Janet Malcolm traveled in 1991 to England to meet with Olwyn Hughes, and several Plath biographers, to talk about the Plath legacy and the ways in which it has been mismanaged. While the various parties differ on how, why, and when, I think they will all agree that it has been mismanaged. The biographical processes and products have been fraught with bitterness and poisonous resentments and failures of compassion, of put-yourself-in-someone-else’s-shoes. I am undecided as to what side I’m on, and Malcolm has something to say about this failure to choose sides.

The writer, like the murderer, needs a motive. Rose’s book is fuelled [sic] by a bracing hostility toward Ted and Olwyn Hughes. It derives its verve and forward thrust from the cool certainty with which… she presents her case against the Hugheses… If it had been impossible for Rose to take a side, her book would not have been written; it would not have been worth taking the trouble to write. Writing cannot be done in a state of desirelessness. The pose of fairmindedness, the charade of evenhandedness, the striking of an attitude of detachment can never be more than rhetorical ruses; if they were genuine, if the writer actually didn’t care one way or the other how things came out, he would not bestir himself to represent them.

(The male pronouns, present throughout, strike me as quite a shame. C’mon, Malcolm, you yourself are a writer who is not a “he” – can you not represent that possibility in your writing?)

Okay, so, point taken; but I didn’t get much of a feel for either Plath’s or Hughes’s point of view, honestly, from what I read in this book, and I’ve read none of the biographies. (Ironically, I was trusting to Malcolm to do that job for me; clearly that was a no-go, although what I received instead was worthwhile.)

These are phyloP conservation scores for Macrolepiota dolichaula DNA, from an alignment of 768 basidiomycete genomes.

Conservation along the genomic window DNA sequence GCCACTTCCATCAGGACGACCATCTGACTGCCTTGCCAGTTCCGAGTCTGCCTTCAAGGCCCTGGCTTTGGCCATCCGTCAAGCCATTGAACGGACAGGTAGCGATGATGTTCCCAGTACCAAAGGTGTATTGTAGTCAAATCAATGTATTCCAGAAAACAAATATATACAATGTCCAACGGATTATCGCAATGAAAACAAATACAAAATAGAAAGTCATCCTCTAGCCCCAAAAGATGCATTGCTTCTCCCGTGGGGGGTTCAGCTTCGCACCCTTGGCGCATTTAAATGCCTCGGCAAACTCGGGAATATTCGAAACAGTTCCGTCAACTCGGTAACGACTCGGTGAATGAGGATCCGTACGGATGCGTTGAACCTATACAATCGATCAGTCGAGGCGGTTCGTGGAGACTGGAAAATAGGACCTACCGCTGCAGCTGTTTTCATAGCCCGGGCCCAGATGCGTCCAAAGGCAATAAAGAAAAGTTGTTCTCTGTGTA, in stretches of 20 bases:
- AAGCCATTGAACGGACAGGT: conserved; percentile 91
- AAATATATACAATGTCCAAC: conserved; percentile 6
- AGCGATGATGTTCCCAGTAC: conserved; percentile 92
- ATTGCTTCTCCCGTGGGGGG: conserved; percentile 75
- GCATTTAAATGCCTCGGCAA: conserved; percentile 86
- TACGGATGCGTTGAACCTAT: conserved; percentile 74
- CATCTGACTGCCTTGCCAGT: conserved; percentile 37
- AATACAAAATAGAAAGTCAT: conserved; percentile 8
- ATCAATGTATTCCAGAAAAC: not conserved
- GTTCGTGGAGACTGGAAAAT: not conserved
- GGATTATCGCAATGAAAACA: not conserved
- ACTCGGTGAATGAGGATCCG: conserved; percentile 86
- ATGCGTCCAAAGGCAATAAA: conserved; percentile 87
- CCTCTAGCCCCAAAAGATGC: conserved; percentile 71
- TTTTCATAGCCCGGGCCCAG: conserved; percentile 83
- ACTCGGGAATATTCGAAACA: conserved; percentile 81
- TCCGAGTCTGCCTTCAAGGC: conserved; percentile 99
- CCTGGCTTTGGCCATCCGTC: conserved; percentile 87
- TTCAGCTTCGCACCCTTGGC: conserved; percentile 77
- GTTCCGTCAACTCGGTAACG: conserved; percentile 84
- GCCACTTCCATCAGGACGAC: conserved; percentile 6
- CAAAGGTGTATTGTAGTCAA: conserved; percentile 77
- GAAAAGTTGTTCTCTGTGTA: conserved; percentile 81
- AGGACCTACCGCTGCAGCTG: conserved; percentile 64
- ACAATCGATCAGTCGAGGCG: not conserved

Malcolm talks with the pro-Plath biographers and the Pro-Hughes biographers; they run a gamut from academic intellectuals through standers-by, friends and neighbors, and frankly (though Malcolm doesn’t use these words) some who strike me as tabloid-mongers. She reads letters and journals – the published ones, and the ones in archives. She reads manuscripts. She is most interested in the conflicts, the ethical questions, the difficulties – of biography generally (again see this week’s Teaser Tuesday for a perfect expression of this problem), and even more so, the difficulties of biography of a living person or one, like Plath, whose supporting cast is still living. (Or, again, was at the time of this book’s publication.)

It is all very interesting: Malcolm’s arguments, the people she meets – and her interview subjects get some excellent characterization. Considering The Silent Woman as a work of literature in itself, these characterizations are by far Malcolm’s strongest moments. I appreciate the criticisms she makes of biography, and of the delicate situation involved with still-living subjects; a person could almost be convinced that we should wait for everyone to have died before we write up their nasty secrets… but not quite.

Malcolm’s style is decidedly cerebral, classical, academic. She goes heavy on the allusions. This is not necessarily a compliment or a criticism, but read these lines:

The framework of deconstructive, psychoanalytic, and feminist ideology on which Rose has mounted her polemic against the Hugheses gives the work a high intellectual shimmer. There are close to eight hundred footnotes.